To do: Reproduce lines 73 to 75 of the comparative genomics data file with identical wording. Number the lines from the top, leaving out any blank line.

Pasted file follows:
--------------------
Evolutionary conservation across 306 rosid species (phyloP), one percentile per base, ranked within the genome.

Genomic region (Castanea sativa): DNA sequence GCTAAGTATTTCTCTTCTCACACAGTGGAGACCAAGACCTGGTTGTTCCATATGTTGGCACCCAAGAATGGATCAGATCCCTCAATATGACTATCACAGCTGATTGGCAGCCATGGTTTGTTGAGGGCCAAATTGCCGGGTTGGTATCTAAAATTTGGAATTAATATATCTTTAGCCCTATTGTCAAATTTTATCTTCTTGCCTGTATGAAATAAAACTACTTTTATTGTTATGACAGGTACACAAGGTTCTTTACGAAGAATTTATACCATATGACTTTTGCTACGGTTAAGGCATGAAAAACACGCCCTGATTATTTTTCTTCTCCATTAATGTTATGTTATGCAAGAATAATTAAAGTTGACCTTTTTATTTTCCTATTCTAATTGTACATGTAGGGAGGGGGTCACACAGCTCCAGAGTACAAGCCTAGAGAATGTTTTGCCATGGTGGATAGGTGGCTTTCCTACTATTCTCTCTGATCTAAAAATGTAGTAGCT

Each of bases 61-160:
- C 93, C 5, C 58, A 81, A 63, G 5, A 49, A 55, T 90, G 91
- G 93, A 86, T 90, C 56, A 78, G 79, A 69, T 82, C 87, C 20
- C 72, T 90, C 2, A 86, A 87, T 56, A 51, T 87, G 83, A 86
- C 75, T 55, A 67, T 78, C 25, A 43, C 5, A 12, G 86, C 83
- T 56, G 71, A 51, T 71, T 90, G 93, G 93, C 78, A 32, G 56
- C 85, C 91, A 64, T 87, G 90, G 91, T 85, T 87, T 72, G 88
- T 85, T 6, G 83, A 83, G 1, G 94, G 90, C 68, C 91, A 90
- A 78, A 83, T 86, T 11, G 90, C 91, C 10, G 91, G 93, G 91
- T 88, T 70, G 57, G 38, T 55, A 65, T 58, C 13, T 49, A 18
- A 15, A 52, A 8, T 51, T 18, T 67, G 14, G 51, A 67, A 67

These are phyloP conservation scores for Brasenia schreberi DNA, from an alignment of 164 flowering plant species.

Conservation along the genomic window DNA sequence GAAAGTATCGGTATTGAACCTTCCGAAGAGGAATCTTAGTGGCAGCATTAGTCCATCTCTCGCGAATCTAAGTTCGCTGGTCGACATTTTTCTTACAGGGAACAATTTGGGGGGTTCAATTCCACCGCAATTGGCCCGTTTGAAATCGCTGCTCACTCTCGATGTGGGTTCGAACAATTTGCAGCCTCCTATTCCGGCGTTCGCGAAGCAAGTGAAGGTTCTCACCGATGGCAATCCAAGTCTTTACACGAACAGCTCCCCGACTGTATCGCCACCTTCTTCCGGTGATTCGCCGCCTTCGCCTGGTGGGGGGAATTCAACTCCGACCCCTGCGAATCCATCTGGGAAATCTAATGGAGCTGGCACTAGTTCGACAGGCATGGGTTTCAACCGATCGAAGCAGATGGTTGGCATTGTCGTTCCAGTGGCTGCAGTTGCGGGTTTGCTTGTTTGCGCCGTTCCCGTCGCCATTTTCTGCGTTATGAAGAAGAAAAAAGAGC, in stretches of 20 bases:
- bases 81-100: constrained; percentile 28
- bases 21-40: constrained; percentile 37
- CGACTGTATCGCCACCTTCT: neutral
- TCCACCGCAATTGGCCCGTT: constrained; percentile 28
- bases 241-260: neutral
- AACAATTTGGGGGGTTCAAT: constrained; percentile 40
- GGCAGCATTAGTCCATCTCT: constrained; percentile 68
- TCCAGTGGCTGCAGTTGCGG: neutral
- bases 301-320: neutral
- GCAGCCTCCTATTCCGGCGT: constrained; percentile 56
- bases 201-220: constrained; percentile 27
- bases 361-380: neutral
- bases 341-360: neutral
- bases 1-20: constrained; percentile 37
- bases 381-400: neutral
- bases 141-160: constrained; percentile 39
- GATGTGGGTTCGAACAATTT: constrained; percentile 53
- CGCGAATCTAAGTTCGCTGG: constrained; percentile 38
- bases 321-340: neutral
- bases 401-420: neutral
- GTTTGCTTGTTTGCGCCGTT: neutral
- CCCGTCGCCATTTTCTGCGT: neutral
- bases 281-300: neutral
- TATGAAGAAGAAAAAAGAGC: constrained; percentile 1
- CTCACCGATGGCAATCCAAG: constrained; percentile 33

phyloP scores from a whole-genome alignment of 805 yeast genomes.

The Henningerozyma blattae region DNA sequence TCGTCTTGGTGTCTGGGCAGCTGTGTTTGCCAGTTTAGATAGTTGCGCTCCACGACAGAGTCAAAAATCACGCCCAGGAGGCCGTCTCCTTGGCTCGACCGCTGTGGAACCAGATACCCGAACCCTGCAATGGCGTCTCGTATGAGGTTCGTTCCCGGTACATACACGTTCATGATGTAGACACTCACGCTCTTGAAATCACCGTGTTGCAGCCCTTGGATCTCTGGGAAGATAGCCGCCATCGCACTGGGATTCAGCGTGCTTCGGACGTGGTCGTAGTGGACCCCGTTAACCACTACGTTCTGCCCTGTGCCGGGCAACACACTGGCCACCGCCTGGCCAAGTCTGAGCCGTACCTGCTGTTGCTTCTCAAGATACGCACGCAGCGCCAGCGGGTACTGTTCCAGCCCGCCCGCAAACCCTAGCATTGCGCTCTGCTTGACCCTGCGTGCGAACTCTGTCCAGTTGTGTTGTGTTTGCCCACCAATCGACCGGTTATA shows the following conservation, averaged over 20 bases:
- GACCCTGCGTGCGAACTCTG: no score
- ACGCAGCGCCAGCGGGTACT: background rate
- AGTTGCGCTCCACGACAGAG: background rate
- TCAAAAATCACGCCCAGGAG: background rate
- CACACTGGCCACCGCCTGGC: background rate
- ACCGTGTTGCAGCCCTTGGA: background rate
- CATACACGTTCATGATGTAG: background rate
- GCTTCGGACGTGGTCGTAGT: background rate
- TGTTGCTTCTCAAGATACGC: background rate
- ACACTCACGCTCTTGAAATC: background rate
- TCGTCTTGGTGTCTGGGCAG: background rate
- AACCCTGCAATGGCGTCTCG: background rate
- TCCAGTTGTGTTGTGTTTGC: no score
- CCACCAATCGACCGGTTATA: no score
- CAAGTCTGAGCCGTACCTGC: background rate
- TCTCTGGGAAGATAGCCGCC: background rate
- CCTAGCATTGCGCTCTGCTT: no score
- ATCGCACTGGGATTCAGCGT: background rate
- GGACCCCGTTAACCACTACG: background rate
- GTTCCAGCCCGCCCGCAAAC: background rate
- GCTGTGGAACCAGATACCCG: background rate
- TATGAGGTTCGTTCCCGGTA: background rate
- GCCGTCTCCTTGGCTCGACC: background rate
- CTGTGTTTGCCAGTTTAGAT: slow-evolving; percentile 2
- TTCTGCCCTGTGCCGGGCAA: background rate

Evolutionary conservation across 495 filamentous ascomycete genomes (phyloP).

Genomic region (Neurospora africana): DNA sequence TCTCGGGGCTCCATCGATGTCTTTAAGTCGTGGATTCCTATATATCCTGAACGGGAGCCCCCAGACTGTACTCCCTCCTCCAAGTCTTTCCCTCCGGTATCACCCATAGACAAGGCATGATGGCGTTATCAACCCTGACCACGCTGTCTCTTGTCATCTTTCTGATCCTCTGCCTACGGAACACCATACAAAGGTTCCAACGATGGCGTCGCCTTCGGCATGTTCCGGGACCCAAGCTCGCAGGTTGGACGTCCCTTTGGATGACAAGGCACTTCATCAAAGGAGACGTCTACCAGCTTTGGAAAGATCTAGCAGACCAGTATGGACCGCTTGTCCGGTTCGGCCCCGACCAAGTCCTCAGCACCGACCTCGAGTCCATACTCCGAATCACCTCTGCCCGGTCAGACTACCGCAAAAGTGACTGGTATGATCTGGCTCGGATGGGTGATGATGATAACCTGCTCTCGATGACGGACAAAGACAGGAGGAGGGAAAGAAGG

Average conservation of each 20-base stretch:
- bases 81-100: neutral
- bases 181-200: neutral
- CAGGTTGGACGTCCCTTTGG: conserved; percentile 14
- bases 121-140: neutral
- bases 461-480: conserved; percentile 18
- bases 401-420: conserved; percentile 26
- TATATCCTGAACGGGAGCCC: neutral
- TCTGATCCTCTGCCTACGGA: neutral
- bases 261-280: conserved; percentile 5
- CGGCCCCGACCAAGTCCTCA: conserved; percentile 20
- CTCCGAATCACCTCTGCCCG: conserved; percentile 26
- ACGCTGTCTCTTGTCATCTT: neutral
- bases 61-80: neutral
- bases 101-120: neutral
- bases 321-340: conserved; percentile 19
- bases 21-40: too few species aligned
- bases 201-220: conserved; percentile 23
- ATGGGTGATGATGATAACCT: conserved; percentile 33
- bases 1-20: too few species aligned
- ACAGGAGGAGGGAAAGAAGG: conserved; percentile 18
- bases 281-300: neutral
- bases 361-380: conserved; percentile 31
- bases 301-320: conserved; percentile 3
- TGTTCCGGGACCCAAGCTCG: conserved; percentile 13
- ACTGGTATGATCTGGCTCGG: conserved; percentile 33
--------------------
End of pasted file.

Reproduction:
- CAGGTTGGACGTCCCTTTGG: conserved; percentile 14
- bases 121-140: neutral
- bases 461-480: conserved; percentile 18